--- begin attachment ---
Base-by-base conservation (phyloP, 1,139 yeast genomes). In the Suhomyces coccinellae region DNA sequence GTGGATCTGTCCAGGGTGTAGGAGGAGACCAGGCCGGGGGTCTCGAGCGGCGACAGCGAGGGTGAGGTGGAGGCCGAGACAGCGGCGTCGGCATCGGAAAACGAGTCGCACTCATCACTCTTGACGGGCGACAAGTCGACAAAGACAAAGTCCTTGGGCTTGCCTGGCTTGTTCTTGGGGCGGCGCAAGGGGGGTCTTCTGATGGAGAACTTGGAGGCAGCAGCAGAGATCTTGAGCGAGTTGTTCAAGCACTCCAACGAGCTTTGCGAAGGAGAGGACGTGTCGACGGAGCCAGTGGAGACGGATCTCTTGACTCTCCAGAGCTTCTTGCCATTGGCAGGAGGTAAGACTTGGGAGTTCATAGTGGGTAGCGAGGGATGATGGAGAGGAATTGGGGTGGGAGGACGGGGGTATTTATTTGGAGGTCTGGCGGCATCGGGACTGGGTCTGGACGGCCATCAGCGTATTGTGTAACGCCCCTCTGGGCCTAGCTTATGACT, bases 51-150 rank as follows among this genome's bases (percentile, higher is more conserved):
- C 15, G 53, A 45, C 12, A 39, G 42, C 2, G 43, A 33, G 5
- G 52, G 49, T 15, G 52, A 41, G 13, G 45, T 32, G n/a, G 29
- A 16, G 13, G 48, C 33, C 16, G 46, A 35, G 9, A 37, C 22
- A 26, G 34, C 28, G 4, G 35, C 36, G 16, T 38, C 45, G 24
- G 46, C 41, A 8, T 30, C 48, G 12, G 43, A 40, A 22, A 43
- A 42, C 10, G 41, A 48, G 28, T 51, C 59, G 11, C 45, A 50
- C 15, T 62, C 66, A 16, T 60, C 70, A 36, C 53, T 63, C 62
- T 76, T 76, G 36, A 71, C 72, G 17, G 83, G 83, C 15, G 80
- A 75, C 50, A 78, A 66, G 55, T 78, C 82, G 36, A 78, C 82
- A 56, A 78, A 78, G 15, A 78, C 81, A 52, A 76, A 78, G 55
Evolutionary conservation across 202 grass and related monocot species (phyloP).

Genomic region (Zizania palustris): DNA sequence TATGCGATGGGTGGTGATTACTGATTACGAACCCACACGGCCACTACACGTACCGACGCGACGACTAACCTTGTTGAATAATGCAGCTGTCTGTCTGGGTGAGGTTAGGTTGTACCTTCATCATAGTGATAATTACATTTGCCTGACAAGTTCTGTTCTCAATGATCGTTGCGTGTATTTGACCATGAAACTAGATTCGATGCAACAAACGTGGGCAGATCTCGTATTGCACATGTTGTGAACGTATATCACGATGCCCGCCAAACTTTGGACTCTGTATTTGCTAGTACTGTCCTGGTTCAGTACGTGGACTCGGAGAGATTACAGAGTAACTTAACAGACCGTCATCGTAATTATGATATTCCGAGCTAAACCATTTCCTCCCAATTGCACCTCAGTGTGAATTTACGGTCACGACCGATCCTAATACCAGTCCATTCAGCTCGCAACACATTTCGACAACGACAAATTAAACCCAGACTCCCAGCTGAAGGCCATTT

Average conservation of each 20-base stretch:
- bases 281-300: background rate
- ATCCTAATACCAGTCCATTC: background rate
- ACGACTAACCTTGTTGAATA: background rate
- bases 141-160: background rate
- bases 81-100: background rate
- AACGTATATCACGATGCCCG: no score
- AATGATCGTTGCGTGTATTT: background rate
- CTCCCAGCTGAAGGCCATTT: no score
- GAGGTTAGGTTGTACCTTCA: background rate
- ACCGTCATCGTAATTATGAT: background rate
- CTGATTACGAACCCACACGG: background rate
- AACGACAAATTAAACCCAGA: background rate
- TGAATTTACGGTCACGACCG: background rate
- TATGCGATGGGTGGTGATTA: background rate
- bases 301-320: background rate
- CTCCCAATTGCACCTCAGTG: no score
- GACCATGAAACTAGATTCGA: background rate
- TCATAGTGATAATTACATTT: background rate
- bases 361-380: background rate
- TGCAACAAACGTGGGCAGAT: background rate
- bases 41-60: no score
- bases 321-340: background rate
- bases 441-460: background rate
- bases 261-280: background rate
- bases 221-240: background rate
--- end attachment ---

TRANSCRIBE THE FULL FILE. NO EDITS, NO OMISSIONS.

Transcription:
Base-by-base conservation (phyloP, 1,139 yeast genomes). In the Suhomyces coccinellae region DNA sequence GTGGATCTGTCCAGGGTGTAGGAGGAGACCAGGCCGGGGGTCTCGAGCGGCGACAGCGAGGGTGAGGTGGAGGCCGAGACAGCGGCGTCGGCATCGGAAAACGAGTCGCACTCATCACTCTTGACGGGCGACAAGTCGACAAAGACAAAGTCCTTGGGCTTGCCTGGCTTGTTCTTGGGGCGGCGCAAGGGGGGTCTTCTGATGGAGAACTTGGAGGCAGCAGCAGAGATCTTGAGCGAGTTGTTCAAGCACTCCAACGAGCTTTGCGAAGGAGAGGACGTGTCGACGGAGCCAGTGGAGACGGATCTCTTGACTCTCCAGAGCTTCTTGCCATTGGCAGGAGGTAAGACTTGGGAGTTCATAGTGGGTAGCGAGGGATGATGGAGAGGAATTGGGGTGGGAGGACGGGGGTATTTATTTGGAGGTCTGGCGGCATCGGGACTGGGTCTGGACGGCCATCAGCGTATTGTGTAACGCCCCTCTGGGCCTAGCTTATGACT, bases 51-150 rank as follows among this genome's bases (percentile, higher is more conserved):
- C 15, G 53, A 45, C 12, A 39, G 42, C 2, G 43, A 33, G 5
- G 52, G 49, T 15, G 52, A 41, G 13, G 45, T 32, G n/a, G 29
- A 16, G 13, G 48, C 33, C 16, G 46, A 35, G 9, A 37, C 22
- A 26, G 34, C 28, G 4, G 35, C 36, G 16, T 38, C 45, G 24
- G 46, C 41, A 8, T 30, C 48, G 12, G 43, A 40, A 22, A 43
- A 42, C 10, G 41, A 48, G 28, T 51, C 59, G 11, C 45, A 50
- C 15, T 62, C 66, A 16, T 60, C 70, A 36, C 53, T 63, C 62
- T 76, T 76, G 36, A 71, C 72, G 17, G 83, G 83, C 15, G 80
- A 75, C 50, A 78, A 66, G 55, T 78, C 82, G 36, A 78, C 82
- A 56, A 78, A 78, G 15, A 78, C 81, A 52, A 76, A 78, G 55
Evolutionary conservation across 202 grass and related monocot species (phyloP).

Genomic region (Zizania palustris): DNA sequence TATGCGATGGGTGGTGATTACTGATTACGAACCCACACGGCCACTACACGTACCGACGCGACGACTAACCTTGTTGAATAATGCAGCTGTCTGTCTGGGTGAGGTTAGGTTGTACCTTCATCATAGTGATAATTACATTTGCCTGACAAGTTCTGTTCTCAATGATCGTTGCGTGTATTTGACCATGAAACTAGATTCGATGCAACAAACGTGGGCAGATCTCGTATTGCACATGTTGTGAACGTATATCACGATGCCCGCCAAACTTTGGACTCTGTATTTGCTAGTACTGTCCTGGTTCAGTACGTGGACTCGGAGAGATTACAGAGTAACTTAACAGACCGTCATCGTAATTATGATATTCCGAGCTAAACCATTTCCTCCCAATTGCACCTCAGTGTGAATTTACGGTCACGACCGATCCTAATACCAGTCCATTCAGCTCGCAACACATTTCGACAACGACAAATTAAACCCAGACTCCCAGCTGAAGGCCATTT

Average conservation of each 20-base stretch:
- bases 281-300: background rate
- ATCCTAATACCAGTCCATTC: background rate
- ACGACTAACCTTGTTGAATA: background rate
- bases 141-160: background rate
- bases 81-100: background rate
- AACGTATATCACGATGCCCG: no score
- AATGATCGTTGCGTGTATTT: background rate
- CTCCCAGCTGAAGGCCATTT: no score
- GAGGTTAGGTTGTACCTTCA: background rate
- ACCGTCATCGTAATTATGAT: background rate
- CTGATTACGAACCCACACGG: background rate
- AACGACAAATTAAACCCAGA: background rate
- TGAATTTACGGTCACGACCG: background rate
- TATGCGATGGGTGGTGATTA: background rate
- bases 301-320: background rate
- CTCCCAATTGCACCTCAGTG: no score
- GACCATGAAACTAGATTCGA: background rate
- TCATAGTGATAATTACATTT: background rate
- bases 361-380: background rate
- TGCAACAAACGTGGGCAGAT: background rate
- bases 41-60: no score
- bases 321-340: background rate
- bases 441-460: background rate
- bases 261-280: background rate
- bases 221-240: background rate